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Micetta
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Re: South Africa English - a guide for other mother tongues

Unread postby Micetta » Mon Jul 19, 2010 3:37 pm

Jungle Junkie wrote:
Micetta wrote:My question probably has little to do with South Africa english, but I would like to know why so few posters use the plural, especially noted in TRs. You see a pic of a herd of any animal and the description goes; 'we saw lots of giraffe, elephant, waterbuck, mongoose, rhino, hippo' etc.'


- I asked the same question and OWN kindly replied with this:-

When you're talking about mammals as individual entities, you refer to them with the plural: so, "There were 5 lions in the pride" or "Three mongooses ran side by side". However, when you refer to the species as a whole, you use the singular: "So, lion and leopard are both carnivores" or "Elephant prefer to wallow in the heat of day". But, "3 elephants preferred to wallow in Sunset Dam at midday". Does that help?

JJ
That is probably the grammatical rule, which is the same in most languages, but my question was why many mites do not use plural when it should be used. Maybe they do not like the letter "s"

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Re: South Africa English - a guide for other mother tongues

Unread postby Rooies » Mon Jul 19, 2010 4:14 pm

From an Afrikaans speaking china, why do you Engelse refer to "peeps'. At first I didn't understand what peeps mean, because it sounded like a toilet break to me, like in " we have to stop now because I want to go to the toilet to "piepie" "Peeps" could have been all the people standing in line to go for a "piepie"
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Micetta
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Re: South Africa English - a guide for other mother tongues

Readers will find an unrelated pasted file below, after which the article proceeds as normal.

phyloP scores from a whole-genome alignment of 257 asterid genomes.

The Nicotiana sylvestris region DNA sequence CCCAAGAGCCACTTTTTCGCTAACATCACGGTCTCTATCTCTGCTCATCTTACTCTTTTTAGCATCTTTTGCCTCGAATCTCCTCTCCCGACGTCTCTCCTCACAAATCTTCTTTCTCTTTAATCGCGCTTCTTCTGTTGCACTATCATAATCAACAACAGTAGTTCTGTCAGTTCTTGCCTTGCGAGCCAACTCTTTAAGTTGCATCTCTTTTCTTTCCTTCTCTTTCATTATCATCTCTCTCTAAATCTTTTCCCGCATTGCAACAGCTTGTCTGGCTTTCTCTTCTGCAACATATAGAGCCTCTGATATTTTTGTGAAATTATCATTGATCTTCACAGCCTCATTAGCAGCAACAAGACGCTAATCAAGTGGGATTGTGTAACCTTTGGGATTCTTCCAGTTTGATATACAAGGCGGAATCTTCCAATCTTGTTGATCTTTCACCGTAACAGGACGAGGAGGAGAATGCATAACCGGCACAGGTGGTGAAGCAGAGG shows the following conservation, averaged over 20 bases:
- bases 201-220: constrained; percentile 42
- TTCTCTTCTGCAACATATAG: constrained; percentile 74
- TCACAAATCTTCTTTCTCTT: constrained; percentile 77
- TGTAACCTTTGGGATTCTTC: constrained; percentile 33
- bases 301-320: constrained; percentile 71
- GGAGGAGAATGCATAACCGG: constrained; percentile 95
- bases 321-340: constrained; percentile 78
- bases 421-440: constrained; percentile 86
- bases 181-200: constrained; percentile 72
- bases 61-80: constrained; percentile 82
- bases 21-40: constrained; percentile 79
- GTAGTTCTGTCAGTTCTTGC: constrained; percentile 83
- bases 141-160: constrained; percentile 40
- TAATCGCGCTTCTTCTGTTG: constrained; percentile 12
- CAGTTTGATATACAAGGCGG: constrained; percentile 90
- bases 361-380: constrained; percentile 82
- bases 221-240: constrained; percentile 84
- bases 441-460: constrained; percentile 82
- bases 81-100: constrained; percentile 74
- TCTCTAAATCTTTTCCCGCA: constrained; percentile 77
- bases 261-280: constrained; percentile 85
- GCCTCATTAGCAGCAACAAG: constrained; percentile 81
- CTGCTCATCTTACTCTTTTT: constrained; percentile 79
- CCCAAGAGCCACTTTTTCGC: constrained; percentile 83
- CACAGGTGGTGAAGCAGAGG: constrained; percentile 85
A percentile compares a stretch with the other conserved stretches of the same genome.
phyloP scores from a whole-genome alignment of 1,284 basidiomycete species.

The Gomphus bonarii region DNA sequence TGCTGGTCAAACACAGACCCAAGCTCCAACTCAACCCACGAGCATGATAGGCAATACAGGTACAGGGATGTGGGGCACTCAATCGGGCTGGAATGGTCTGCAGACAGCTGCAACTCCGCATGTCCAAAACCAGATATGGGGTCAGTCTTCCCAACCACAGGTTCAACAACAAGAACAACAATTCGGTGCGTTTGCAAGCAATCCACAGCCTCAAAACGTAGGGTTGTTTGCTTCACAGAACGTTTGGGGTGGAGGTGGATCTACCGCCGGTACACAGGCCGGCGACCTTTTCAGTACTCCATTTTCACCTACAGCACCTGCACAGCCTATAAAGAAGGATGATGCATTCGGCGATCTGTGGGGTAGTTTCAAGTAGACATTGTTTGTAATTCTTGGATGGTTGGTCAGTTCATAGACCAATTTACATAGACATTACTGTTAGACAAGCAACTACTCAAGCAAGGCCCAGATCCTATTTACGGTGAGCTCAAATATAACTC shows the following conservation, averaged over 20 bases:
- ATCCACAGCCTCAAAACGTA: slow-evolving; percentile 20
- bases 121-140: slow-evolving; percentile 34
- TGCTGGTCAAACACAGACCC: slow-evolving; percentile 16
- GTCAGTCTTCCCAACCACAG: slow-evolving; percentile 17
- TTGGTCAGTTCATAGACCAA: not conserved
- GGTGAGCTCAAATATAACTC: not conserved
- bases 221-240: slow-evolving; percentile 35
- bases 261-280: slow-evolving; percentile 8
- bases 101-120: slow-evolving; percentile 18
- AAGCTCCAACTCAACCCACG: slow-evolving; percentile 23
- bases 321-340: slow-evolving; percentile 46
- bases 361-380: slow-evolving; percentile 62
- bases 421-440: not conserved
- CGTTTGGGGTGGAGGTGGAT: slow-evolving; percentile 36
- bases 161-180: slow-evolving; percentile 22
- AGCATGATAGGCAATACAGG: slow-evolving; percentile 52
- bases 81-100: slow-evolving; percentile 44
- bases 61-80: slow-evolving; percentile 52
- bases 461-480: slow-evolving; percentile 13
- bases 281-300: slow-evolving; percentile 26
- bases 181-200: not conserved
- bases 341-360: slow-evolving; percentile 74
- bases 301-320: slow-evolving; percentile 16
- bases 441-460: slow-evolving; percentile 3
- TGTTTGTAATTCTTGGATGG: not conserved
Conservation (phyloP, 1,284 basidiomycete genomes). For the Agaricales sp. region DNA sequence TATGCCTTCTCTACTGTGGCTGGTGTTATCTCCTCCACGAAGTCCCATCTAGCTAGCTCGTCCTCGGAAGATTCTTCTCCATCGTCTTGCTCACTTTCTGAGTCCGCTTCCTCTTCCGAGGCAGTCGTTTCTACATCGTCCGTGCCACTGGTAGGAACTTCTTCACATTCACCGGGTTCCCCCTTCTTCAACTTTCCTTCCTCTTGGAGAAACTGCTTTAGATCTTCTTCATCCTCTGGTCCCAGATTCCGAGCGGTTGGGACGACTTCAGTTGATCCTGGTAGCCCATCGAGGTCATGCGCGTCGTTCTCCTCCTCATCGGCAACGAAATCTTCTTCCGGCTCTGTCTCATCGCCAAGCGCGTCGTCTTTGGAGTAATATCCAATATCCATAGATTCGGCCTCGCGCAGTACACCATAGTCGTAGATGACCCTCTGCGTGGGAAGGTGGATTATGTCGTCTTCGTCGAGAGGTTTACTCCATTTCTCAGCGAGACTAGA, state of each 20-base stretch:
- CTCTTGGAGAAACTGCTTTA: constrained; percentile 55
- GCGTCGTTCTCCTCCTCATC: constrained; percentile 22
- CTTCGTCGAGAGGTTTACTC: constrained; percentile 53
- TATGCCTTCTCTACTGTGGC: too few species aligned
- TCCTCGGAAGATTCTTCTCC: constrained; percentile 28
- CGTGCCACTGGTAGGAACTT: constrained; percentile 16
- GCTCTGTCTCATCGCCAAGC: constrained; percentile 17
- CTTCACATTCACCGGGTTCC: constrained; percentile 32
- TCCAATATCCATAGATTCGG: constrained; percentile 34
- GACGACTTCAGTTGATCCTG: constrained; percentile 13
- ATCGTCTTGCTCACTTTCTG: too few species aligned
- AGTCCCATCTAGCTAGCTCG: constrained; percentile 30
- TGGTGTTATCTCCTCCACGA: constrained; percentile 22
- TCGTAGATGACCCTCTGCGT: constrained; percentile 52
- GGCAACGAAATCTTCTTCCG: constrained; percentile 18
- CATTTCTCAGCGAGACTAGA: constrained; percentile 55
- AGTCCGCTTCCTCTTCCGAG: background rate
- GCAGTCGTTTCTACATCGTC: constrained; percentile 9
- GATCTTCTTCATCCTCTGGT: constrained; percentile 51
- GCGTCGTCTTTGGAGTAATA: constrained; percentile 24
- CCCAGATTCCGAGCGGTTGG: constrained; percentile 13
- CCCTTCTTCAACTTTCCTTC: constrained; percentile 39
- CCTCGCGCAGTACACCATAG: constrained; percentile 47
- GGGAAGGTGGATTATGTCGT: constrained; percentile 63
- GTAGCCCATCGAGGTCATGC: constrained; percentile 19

Unread postby Micetta » Mon Jul 19, 2010 4:34 pm

Rooies wrote:From an Afrikaans speaking china, why do you ....

:huh: :lol:

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Dotty
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Re: South Africa English - a guide for other mother tongues

Unread postby Dotty » Mon Jul 19, 2010 5:35 pm

I think I am right in saying china meaning friend or pal comes from the rhyming slang china plate = mate
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Micetta
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Re: South Africa English - a guide for other mother tongues

Unread postby Micetta » Mon Jul 19, 2010 5:44 pm

Dots, I wonder if that one is on your web site A perfect example of "development of a language" And we are also expected to understand it?

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Dotty
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Re: South Africa English - a guide for other mother tongues

Unread postby Dotty » Mon Jul 19, 2010 5:48 pm

It originated in London a cockney thing ( to be a cockney you had to be born within the sound of Bow Bells) a church bell in a place called St Mary-le-Bow Church in Cheapside, London..Try this my old china
KUDU's mean Well done and Thank you

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Micetta
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Re: South Africa English - a guide for other mother tongues

Unread postby Micetta » Mon Jul 19, 2010 6:59 pm

During high school I had a teacher that actually had fun introducing us to Cockney and I even manged to talk with a lovely cockney accent I have not tried for ages.